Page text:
Let’s look at a quick primer about how body weight and calories works. This information can be hard to understand, but as a parent, it’s important you do understand how calories and weight work in order to understand why portion sizes, food types and exercise are also important. Really, this is also important information for you and the adults you care about, not just your kids.
What’s a calorie?
In technical terms, a calorie is the energy it takes to raise the temperature of 1 gram of water 1 degree Celsius. However, that’s not very helpful is it? For purposes related to exercise and healthy eating, calories can simply be considered energy. Everything you or your child does requires energy. Calories in food equal energy that allow you to function.
A calorie is a calorie is a calorie
3,500 calories equal one pound of body weight. There are about 125 calories in a typical bowl of non-sugary cereal. There are about 271 calories in one small serving of fast food french fries. If you eat 3,500 calories worth of either (28 bowls of cereal or 12 containers of fries) that’s one pound. Beyond some very rare foods, most food calories don’t discriminate between ‘healthy’ or ‘not healthy’ foods or calories. If you eat excess calories, no matter the food type, those calories equal excess pounds.
How body weight works
Weight, while admittedly a complex issue, can actually be summed up pretty easily so far as scientific research goes. The CDC, among others, notes that obesity or excess weight ONLY normally occurs because a child eats more calories than he or she uses – meaning, your child eats a lot, but doesn’t offset the food intake with exercise.
Calories in, calories out is how weight happens (or doesn’t happen).
To simple this up, we all have a resting calorie requirement (often called basal metabolic rate, or BMR) that varies by person.
Let’s use a 110 pound, 5 foot, 12 year old girl as an example. Calculators for BMR vary but in general, a teen girl who is 5 feet tall and weighs 110 pounds needs about 1,194-1,359 calories per day to support basic body function like breathing and digestion, before any activities take place. Meaning, if your 12 year old is just laying in bed all day long, not moving, she’s still burning those 1,194-1,359 calories each day because although she’s not active, she is still breathing and her body is burning calories while managing its systems.
What happens to excess calories?
Excess calories are calories your body doesn’t need to survive or in other words, calories you don’t need to maintain your current weight. Any calories you take in above and beyond the basics you actually need to survive, are excess calories and those calories in turn become excess body fat.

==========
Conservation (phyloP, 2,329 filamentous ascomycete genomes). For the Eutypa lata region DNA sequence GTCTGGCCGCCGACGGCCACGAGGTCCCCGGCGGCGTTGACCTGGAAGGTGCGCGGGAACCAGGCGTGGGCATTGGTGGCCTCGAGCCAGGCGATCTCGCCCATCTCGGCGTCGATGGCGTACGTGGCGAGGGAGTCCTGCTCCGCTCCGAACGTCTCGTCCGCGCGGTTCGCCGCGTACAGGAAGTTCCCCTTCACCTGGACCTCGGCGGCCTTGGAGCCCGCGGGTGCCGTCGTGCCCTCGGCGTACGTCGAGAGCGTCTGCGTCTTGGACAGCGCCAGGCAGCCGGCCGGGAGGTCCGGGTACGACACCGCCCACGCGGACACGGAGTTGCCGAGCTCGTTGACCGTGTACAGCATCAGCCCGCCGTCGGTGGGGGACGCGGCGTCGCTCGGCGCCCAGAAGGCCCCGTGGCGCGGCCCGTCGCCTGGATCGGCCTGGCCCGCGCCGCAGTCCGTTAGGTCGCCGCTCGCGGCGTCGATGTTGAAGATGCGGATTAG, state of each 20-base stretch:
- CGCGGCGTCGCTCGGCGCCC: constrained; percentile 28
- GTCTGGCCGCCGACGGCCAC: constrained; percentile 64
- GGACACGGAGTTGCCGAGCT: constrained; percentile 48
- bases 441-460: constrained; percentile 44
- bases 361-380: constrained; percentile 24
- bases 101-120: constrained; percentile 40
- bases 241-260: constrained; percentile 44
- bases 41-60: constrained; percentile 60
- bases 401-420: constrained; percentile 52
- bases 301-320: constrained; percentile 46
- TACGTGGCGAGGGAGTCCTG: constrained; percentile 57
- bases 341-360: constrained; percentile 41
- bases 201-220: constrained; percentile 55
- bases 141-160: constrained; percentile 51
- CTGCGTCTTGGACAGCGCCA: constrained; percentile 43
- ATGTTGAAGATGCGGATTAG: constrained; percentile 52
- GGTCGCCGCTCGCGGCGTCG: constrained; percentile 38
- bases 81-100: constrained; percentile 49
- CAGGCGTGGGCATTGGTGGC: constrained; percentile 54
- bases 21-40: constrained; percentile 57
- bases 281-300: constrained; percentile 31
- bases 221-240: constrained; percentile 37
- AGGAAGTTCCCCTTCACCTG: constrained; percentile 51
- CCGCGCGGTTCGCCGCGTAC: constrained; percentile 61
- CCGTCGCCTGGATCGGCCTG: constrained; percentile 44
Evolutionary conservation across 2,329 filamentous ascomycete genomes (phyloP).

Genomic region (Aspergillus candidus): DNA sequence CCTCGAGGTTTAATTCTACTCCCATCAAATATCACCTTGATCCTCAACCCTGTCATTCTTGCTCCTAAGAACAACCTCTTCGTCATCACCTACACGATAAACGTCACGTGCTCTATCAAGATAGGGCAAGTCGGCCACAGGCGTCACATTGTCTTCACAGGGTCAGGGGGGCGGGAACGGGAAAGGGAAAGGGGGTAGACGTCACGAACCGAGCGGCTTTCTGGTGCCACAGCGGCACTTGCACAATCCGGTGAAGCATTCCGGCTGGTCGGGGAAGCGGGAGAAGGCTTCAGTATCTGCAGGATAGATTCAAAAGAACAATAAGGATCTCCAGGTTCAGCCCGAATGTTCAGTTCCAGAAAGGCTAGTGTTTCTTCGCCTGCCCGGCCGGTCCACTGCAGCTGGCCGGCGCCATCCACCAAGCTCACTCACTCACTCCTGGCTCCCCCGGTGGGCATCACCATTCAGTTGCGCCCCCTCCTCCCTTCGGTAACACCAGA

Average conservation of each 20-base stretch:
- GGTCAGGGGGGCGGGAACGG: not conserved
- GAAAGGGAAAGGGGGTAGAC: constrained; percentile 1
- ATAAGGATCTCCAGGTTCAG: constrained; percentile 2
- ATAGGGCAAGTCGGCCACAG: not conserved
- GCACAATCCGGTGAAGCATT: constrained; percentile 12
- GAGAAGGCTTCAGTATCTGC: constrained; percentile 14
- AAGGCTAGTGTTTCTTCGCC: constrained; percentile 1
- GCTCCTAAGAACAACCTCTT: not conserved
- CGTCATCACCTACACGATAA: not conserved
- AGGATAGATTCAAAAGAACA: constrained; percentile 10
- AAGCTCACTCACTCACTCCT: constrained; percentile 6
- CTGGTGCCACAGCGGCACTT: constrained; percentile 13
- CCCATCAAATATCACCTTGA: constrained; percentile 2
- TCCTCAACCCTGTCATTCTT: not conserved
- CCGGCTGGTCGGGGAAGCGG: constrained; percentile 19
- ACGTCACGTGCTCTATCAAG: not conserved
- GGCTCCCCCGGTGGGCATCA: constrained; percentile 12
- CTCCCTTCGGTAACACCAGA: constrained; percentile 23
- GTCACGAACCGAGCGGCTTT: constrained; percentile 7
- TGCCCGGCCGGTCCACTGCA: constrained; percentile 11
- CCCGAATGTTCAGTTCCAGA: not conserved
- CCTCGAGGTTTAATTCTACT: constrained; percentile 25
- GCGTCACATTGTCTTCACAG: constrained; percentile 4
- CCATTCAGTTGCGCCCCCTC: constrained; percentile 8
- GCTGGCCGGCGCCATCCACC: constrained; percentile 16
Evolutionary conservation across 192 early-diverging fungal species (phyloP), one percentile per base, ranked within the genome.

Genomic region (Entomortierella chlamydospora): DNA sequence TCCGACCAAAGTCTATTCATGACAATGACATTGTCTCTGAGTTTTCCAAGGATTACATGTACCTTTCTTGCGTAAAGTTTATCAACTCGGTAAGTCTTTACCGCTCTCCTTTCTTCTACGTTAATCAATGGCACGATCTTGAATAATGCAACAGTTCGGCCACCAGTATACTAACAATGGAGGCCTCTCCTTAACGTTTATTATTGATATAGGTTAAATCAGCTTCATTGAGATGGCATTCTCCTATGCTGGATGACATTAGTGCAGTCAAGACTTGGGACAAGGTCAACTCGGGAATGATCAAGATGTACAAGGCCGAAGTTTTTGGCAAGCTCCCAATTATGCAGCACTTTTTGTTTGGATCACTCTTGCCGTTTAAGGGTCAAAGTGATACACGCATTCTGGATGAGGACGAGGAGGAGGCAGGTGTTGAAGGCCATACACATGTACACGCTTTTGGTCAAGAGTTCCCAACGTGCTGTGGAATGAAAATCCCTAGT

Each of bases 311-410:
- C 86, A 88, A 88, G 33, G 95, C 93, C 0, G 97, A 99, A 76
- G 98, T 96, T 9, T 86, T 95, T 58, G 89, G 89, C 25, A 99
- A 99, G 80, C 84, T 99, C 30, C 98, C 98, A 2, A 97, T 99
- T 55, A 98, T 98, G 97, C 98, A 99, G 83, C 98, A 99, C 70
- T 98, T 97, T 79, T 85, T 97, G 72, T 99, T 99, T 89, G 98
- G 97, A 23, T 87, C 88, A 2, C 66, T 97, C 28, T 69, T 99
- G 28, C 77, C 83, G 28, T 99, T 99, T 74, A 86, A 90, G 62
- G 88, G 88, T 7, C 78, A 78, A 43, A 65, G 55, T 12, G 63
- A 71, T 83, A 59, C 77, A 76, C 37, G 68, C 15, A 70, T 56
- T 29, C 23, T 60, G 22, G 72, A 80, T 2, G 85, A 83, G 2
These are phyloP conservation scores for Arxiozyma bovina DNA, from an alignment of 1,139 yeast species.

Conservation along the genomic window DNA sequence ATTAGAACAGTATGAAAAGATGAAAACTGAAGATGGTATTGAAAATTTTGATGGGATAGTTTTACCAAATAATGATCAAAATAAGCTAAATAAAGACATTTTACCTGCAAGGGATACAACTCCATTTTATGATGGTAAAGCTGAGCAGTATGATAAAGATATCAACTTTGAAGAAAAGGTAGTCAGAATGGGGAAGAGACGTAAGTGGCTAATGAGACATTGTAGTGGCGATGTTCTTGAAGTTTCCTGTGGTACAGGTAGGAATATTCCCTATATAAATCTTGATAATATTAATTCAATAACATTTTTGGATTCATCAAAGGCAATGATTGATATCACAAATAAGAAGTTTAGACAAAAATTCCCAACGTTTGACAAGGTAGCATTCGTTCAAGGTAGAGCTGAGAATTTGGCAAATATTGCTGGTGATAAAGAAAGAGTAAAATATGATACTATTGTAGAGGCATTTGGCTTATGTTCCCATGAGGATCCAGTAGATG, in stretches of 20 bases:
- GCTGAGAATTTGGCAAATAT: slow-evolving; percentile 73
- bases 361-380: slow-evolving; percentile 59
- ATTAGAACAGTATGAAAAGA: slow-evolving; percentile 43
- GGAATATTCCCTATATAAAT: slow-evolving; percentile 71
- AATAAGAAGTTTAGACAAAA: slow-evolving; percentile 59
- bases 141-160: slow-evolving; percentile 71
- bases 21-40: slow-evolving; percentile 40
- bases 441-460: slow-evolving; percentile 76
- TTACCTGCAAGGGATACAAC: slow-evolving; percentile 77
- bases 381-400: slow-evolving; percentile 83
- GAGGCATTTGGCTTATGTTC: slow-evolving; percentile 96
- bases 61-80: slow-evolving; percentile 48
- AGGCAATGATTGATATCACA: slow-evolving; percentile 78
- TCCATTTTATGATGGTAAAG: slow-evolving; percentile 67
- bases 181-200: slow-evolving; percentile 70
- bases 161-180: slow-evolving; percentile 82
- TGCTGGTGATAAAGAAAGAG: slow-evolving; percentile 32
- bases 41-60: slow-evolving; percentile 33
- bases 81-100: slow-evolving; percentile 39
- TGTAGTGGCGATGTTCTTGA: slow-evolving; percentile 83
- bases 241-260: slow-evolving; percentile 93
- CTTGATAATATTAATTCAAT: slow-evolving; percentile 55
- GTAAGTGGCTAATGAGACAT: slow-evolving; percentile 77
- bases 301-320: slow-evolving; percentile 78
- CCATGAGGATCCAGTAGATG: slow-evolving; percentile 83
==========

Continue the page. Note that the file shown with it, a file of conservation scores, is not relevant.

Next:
BMR is not totally cut and dry though. Your metabolism, gender, age and even your body weight all play a part in how many calories you need to sustain your current weight, not to mention other variables. That said, if you eat too many calories over your BMR and fail to offset those calories with exercise, it’s almost a sure bet that you will, at some point, gain excess weight.
As an example, the Nemours Foundation says that most school-age kids need 1,600 to 2,500 calories per day to maintain and survive. If your child needs 2000 calories but eats 3000 calories a day, that’s 21,000 excess calories per week or 6 extra pounds.
Adding activity to your BMR
When considering calories, you can’t just think about food. You also need to consider calories burned. The most common equation used to calculate necessary calories for an individual is the Harris Benedict equation (HBE). The HBE works as follows…
- If you are sedentary (little or no exercise) : calculate your BMR x 1.2
- If you are lightly active (light exercise 1-3 days/week) calculate your BMR x 1.375
- If you are moderately active (moderate exercise 3-5 days/week) calculate your BMR x 1.55
- If you are very active (hard exercise 6-7 days a week) calculate your BMR x 1.725
- If you are extra active (very hard exercise/sports & physical job or 2x training) calculate your BMR x 1.9
So if your child needs 2000 calories to maintain her weight, but she also exercises moderately, she’ll need to take in 3,100 calories per day to maintain her weight. If she eats more she’ll gain weight, in spite of the exercise and if she eats less, she’ll lose weight. The key is balance – your child should be taking in and burning calories in a balanced manner.
Keep in mind, that the HBE is considered fairly accurate in normally nourished individuals, however, this calculation has been shown to be unreliable in malnourished folks.
To see how many calories typical activities burn, visit Health Status. It’s not perfect, because remember, your body type does dictate calories burned, (for example if weigh 200 pounds and you run for an hour, you’ll usually burn more calories than a 150 pound person who runs for that same hour) but it’s one of the better calculators out there.
Accuracy is a problem
As noted above, weight isn’t something that can be easily regulated to a large group of people. Most BMR and other calorie counters you’ll find online are only semi-useful. Most of these calculators are designed for an average person, when in reality, there’s no such thing. While these calculators can be useful general tools. The best way to find out how many calories your child should be eating per day is to speak with your child’s pediatrician.
If you do want to try a calorie calculator, stick to health minded websites like:
- The Mayo Clinic Calorie Counter
- CDC BMI calculators for kids and adults
- Baylor College of Medicine healthy eating calculator for kids or adult calorie needs
If you’re looking for a way to track calories in common food items, check out the following:
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